Journal of the American Ceramic Society 01/2009; 92(Suppl 1):S63-S69. · 2.11 Impact Factor
[show abstract][hide abstract] ABSTRACT: In this work, a two-stage design optimization procedure is developed to explore the effect of optimal actuator placement and position on energy efficiency in morphing wings. Diamond-shaped cells similar to NextGen's Batwing concept are used to examine this procedure. The finite element model considers elastic skin, actuator, and aerodynamic loads. Force displacement and efficiency studies are conducted using one and two unit cells, respectively. The model is then expanded to include multiple unit cells and actuators. A two-stage optimization process using a Genetic Algorithm and gradient-based optimization is also developed. The two-stage optimization is used to optimize actuator position and placement for different constraints and load cases. Results show that placement and position optimization produce small gains in energy efficiency; morphing using a soft isotropic skin is more efficient than stiff isotropic or anisotropic skins. In addition, the GA did not use all of the available actuators to maximize energy efficiency. The total actuator mass is also considered and is dependent on the maximum applied force per actuator and the number of actuators in the mechanism.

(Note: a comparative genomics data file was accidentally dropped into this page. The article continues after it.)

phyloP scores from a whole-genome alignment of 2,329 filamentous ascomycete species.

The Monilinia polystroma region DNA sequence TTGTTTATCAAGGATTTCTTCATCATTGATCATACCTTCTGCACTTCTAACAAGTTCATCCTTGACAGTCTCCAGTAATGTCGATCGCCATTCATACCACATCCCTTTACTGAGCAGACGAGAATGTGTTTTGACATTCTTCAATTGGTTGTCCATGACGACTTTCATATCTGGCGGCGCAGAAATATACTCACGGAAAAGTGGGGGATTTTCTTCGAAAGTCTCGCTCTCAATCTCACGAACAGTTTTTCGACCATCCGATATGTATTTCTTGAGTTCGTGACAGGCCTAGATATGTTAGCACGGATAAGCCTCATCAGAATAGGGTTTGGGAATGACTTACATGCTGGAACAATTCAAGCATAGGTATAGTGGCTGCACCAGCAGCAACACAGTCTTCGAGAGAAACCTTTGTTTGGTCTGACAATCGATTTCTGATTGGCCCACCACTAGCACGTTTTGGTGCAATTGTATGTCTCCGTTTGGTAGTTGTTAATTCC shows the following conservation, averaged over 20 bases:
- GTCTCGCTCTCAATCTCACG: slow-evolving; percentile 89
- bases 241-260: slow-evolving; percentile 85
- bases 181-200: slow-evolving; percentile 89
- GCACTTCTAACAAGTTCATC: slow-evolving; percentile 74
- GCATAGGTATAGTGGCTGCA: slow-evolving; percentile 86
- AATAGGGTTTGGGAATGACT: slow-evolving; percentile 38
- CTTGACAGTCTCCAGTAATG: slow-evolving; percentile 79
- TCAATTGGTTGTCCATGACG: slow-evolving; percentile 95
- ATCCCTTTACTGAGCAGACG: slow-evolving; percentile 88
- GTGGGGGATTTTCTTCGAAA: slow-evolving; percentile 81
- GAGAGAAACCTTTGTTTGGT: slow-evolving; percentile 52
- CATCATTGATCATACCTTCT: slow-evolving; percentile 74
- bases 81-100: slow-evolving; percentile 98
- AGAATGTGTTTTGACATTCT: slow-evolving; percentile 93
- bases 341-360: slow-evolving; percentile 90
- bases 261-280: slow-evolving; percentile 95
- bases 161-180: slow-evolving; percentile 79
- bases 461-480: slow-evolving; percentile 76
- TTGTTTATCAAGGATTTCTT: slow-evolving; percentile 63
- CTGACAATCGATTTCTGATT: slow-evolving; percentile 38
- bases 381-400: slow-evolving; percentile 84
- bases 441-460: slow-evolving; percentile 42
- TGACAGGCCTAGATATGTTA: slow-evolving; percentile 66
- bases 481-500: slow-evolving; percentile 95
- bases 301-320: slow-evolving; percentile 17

Journal of Intelligent Material Systems and Structures 01/2009; 20(7):815-824. · 1.52 Impact Factor
[show abstract][hide abstract] ABSTRACT: Iterative process improvements have been used to eliminate strength-limiting geometric flaws in mesoscale bend bars composed of yttria-tetragonal zirconia polycrystals (Y-TZP). These improvements led to large quantities of high bend strength material. The metrology of Y-TZP mesoscale bend bars produced using a novel lost mold-rapid infiltration-forming process (LM-RIF) is characterized over several process improvements. These improvements eliminate trapezoidal cross sections in the parts, reduce concave upper surfaces in cross section, and minimize warping along the long axis of 332 x 26 x 17 mum mesoscale bend bars. The trapezoidal cross sections of earlier, first-generation parts were due to the absorption of high-energy ultraviolet (UV) light during the photolithographic mold-forming process, which produced nonvertical mold walls that the parts mirrored. The concave upper surfaces in cross section were eliminated by implementing a RIF-buffing process. Warping during sintering was attributed to impurities in the substrate, which creates localized grain growth and warping as the tetragonal phase becomes destabilized. Precision in the part dimensions is demonstrated using optical profilometry on bend bars and a triangular test component. The bend bar dimensions have a 95% confidence interval of < +/-1 mum, and the tip radius of the triangular test component is 3 mum, consistent with the UV-photolithographic process used to form the mold cavities. The average bend strength of the mesoscale Y-TZP bend exceeds 2 GPa with a Weibull modulus equal to 6.3.